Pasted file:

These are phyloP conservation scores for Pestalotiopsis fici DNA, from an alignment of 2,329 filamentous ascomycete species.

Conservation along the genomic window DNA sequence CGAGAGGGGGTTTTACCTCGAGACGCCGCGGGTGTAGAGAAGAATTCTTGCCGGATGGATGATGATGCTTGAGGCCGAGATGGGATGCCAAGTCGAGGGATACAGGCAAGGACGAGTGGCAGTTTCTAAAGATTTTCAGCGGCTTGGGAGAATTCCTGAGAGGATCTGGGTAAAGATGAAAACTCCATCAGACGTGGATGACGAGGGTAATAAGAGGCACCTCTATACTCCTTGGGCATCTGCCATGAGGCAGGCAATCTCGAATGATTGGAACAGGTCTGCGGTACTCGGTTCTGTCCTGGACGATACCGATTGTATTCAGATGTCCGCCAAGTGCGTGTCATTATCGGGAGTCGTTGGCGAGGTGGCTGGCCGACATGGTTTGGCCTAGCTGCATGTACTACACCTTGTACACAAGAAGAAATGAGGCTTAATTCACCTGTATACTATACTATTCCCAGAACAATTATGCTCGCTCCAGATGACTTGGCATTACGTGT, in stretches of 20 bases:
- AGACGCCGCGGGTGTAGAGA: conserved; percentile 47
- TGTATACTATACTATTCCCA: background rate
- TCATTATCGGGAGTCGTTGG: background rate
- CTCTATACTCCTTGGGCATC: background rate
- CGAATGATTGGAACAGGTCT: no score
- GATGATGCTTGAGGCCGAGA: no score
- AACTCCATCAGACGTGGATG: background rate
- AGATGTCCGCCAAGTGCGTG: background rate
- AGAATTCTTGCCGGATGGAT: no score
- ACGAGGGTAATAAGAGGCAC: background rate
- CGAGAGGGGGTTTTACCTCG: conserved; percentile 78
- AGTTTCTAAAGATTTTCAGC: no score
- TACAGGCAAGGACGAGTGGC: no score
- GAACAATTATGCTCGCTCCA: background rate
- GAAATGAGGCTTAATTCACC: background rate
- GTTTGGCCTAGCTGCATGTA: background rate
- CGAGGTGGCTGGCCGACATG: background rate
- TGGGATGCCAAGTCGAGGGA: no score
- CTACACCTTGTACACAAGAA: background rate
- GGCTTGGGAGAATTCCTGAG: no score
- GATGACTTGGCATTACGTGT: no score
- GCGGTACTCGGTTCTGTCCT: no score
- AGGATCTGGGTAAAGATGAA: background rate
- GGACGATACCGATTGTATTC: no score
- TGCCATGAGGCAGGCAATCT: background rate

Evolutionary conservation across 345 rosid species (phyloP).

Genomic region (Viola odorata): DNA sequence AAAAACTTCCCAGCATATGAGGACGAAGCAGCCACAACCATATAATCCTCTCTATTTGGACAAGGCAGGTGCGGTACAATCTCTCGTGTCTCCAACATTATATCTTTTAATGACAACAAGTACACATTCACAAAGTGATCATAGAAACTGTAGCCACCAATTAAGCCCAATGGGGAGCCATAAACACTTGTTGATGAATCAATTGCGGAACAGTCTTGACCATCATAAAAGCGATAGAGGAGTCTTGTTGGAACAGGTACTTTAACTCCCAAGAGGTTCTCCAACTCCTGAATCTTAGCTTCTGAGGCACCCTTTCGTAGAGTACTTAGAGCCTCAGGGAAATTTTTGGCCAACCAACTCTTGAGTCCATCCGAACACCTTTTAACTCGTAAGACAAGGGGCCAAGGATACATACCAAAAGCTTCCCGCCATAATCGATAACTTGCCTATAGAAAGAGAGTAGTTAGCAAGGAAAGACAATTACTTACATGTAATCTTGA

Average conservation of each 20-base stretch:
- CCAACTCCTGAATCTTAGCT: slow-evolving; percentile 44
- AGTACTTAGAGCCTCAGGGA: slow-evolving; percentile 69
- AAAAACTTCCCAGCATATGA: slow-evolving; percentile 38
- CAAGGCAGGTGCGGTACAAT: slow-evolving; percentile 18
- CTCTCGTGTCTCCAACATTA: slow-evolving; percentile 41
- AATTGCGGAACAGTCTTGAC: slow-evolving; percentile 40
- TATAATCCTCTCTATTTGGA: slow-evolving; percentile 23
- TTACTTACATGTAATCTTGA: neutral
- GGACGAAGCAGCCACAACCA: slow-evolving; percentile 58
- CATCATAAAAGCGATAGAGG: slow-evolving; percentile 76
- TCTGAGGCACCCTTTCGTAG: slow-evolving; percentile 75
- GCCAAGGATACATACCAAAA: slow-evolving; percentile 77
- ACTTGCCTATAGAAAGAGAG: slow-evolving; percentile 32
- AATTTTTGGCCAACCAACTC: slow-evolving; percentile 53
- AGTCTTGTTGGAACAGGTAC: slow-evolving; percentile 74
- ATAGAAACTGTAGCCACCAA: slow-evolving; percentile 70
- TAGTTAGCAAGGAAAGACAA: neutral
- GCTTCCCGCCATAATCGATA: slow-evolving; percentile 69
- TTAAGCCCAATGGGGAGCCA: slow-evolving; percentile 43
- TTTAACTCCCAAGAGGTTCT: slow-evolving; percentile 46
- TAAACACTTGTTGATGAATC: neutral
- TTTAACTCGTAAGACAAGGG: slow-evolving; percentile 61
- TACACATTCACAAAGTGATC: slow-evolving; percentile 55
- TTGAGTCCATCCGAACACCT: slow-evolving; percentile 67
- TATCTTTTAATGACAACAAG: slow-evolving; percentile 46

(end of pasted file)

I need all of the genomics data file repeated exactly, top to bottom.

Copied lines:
These are phyloP conservation scores for Pestalotiopsis fici DNA, from an alignment of 2,329 filamentous ascomycete species.

Conservation along the genomic window DNA sequence CGAGAGGGGGTTTTACCTCGAGACGCCGCGGGTGTAGAGAAGAATTCTTGCCGGATGGATGATGATGCTTGAGGCCGAGATGGGATGCCAAGTCGAGGGATACAGGCAAGGACGAGTGGCAGTTTCTAAAGATTTTCAGCGGCTTGGGAGAATTCCTGAGAGGATCTGGGTAAAGATGAAAACTCCATCAGACGTGGATGACGAGGGTAATAAGAGGCACCTCTATACTCCTTGGGCATCTGCCATGAGGCAGGCAATCTCGAATGATTGGAACAGGTCTGCGGTACTCGGTTCTGTCCTGGACGATACCGATTGTATTCAGATGTCCGCCAAGTGCGTGTCATTATCGGGAGTCGTTGGCGAGGTGGCTGGCCGACATGGTTTGGCCTAGCTGCATGTACTACACCTTGTACACAAGAAGAAATGAGGCTTAATTCACCTGTATACTATACTATTCCCAGAACAATTATGCTCGCTCCAGATGACTTGGCATTACGTGT, in stretches of 20 bases:
- AGACGCCGCGGGTGTAGAGA: conserved; percentile 47
- TGTATACTATACTATTCCCA: background rate
- TCATTATCGGGAGTCGTTGG: background rate
- CTCTATACTCCTTGGGCATC: background rate
- CGAATGATTGGAACAGGTCT: no score
- GATGATGCTTGAGGCCGAGA: no score
- AACTCCATCAGACGTGGATG: background rate
- AGATGTCCGCCAAGTGCGTG: background rate
- AGAATTCTTGCCGGATGGAT: no score
- ACGAGGGTAATAAGAGGCAC: background rate
- CGAGAGGGGGTTTTACCTCG: conserved; percentile 78
- AGTTTCTAAAGATTTTCAGC: no score
- TACAGGCAAGGACGAGTGGC: no score
- GAACAATTATGCTCGCTCCA: background rate
- GAAATGAGGCTTAATTCACC: background rate
- GTTTGGCCTAGCTGCATGTA: background rate
- CGAGGTGGCTGGCCGACATG: background rate
- TGGGATGCCAAGTCGAGGGA: no score
- CTACACCTTGTACACAAGAA: background rate
- GGCTTGGGAGAATTCCTGAG: no score
- GATGACTTGGCATTACGTGT: no score
- GCGGTACTCGGTTCTGTCCT: no score
- AGGATCTGGGTAAAGATGAA: background rate
- GGACGATACCGATTGTATTC: no score
- TGCCATGAGGCAGGCAATCT: background rate

Evolutionary conservation across 345 rosid species (phyloP).

Genomic region (Viola odorata): DNA sequence AAAAACTTCCCAGCATATGAGGACGAAGCAGCCACAACCATATAATCCTCTCTATTTGGACAAGGCAGGTGCGGTACAATCTCTCGTGTCTCCAACATTATATCTTTTAATGACAACAAGTACACATTCACAAAGTGATCATAGAAACTGTAGCCACCAATTAAGCCCAATGGGGAGCCATAAACACTTGTTGATGAATCAATTGCGGAACAGTCTTGACCATCATAAAAGCGATAGAGGAGTCTTGTTGGAACAGGTACTTTAACTCCCAAGAGGTTCTCCAACTCCTGAATCTTAGCTTCTGAGGCACCCTTTCGTAGAGTACTTAGAGCCTCAGGGAAATTTTTGGCCAACCAACTCTTGAGTCCATCCGAACACCTTTTAACTCGTAAGACAAGGGGCCAAGGATACATACCAAAAGCTTCCCGCCATAATCGATAACTTGCCTATAGAAAGAGAGTAGTTAGCAAGGAAAGACAATTACTTACATGTAATCTTGA

Average conservation of each 20-base stretch:
- CCAACTCCTGAATCTTAGCT: slow-evolving; percentile 44
- AGTACTTAGAGCCTCAGGGA: slow-evolving; percentile 69
- AAAAACTTCCCAGCATATGA: slow-evolving; percentile 38
- CAAGGCAGGTGCGGTACAAT: slow-evolving; percentile 18
- CTCTCGTGTCTCCAACATTA: slow-evolving; percentile 41
- AATTGCGGAACAGTCTTGAC: slow-evolving; percentile 40
- TATAATCCTCTCTATTTGGA: slow-evolving; percentile 23
- TTACTTACATGTAATCTTGA: neutral
- GGACGAAGCAGCCACAACCA: slow-evolving; percentile 58
- CATCATAAAAGCGATAGAGG: slow-evolving; percentile 76
- TCTGAGGCACCCTTTCGTAG: slow-evolving; percentile 75
- GCCAAGGATACATACCAAAA: slow-evolving; percentile 77
- ACTTGCCTATAGAAAGAGAG: slow-evolving; percentile 32
- AATTTTTGGCCAACCAACTC: slow-evolving; percentile 53
- AGTCTTGTTGGAACAGGTAC: slow-evolving; percentile 74
- ATAGAAACTGTAGCCACCAA: slow-evolving; percentile 70
- TAGTTAGCAAGGAAAGACAA: neutral
- GCTTCCCGCCATAATCGATA: slow-evolving; percentile 69
- TTAAGCCCAATGGGGAGCCA: slow-evolving; percentile 43
- TTTAACTCCCAAGAGGTTCT: slow-evolving; percentile 46
- TAAACACTTGTTGATGAATC: neutral
- TTTAACTCGTAAGACAAGGG: slow-evolving; percentile 61
- TACACATTCACAAAGTGATC: slow-evolving; percentile 55
- TTGAGTCCATCCGAACACCT: slow-evolving; percentile 67
- TATCTTTTAATGACAACAAG: slow-evolving; percentile 46